The alphabet is expensive. The Obama administration’s FY 2011 budget includes $9.3 billion in new spending on an Early Learning Challenge Fund, a new federal preschool program contained within the Student Aid and Fiscal Responsibility Act (SAFRA). The SAFRA, a higher education bill, has passed the House and is awaiting action in the Senate.
Heritage education policy expert Lindsey Burke outlines current federal spending on preschool programs and illustrates that further federal involvement in early childhood education is unnecessary. Burke points out:
The ultimate goal of the myriad early education bills is to guarantee access to publicly subsidized preschool for all families.…But statistics show that most American children already have access to preschool: More than 80 percent of four-year-old children are enrolled in a preschool program; enrollment of three-year-olds and four-year-olds has increased fivefold since 1964. Moreover, the federal government already provides preschool subsidies to low-income children…turning another benefit for universal preschool into a new subsidy for middle-class and upper-income children.
The administration’s plans to increase federal involvement and spending in early education come on the heels of a recently-released study by the Department of Health and Human Services on Head Start, the federal government’s largest preschool program. HHS found that Head Start offers no long term benefits for participating students, yet the federal government continues to pour funds into these ineffective and inefficient programs. In addition to wasting taxpayer money on programs that fail to increase student achievement, the federal government insists on fixing a problem that doesn’t exist. As Burke illustrates:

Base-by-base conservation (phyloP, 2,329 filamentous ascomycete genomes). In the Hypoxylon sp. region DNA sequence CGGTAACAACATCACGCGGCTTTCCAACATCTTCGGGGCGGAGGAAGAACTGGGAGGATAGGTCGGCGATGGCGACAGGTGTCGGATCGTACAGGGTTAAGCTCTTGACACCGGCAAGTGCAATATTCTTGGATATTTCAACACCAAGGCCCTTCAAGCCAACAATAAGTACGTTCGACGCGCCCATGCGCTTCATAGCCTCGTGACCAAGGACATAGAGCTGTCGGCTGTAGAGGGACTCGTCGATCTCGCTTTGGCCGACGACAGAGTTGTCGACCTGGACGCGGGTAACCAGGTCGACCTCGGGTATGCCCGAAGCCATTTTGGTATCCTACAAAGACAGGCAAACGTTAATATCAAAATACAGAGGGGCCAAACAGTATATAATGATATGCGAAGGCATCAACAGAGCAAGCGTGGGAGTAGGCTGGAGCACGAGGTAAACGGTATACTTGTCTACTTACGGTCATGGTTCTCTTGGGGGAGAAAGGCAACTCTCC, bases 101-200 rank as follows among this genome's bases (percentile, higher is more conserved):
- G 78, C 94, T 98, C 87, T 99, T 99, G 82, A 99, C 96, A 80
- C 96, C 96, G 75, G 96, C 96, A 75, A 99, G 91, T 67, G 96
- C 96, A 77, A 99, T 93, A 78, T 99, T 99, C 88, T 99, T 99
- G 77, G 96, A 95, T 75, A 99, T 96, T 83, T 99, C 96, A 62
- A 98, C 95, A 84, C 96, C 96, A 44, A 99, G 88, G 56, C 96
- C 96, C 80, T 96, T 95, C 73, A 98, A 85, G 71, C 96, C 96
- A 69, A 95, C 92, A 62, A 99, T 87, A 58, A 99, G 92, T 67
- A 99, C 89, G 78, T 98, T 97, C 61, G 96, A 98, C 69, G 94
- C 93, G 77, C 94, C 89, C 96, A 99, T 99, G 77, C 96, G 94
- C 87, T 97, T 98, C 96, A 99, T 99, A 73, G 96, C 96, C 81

American children are currently well served by the existing network of early education and care providers. More than three-quarters of children are already enrolled in some form of preschool program. Private providers, who make up a substantial portion of the preschool market, are in danger of being crowded out by a large “free” government program and burdensome regulation and certification requirements.
Rather than uphold the status quo of funding ineffectual federal preschool programs, Congress should reform existing preschool programs such as Head Start. As Burke reasons:
Policymakers should resist calls for universal preschool because it would lead to the creation of a large-scale taxpayer-funded program of questionable value, which would ultimately limit choice for families….Expanding access to preschool would likely create unnecessary subsidies for middle-class and upper-class families, while generating a disincentive for parental care-giving.”
Teaching the alphabet to every four year old in America shouldn’t leave those same children with a greater national debt burden. After all, our entitlement crisis already promises to do that.
Sarah Torre is currently a member of the Young Leaders Program at the Heritage Foundation. For more information on interning at Heritage, please visit: http://www.heritage.org/about/departments/ylp.cfm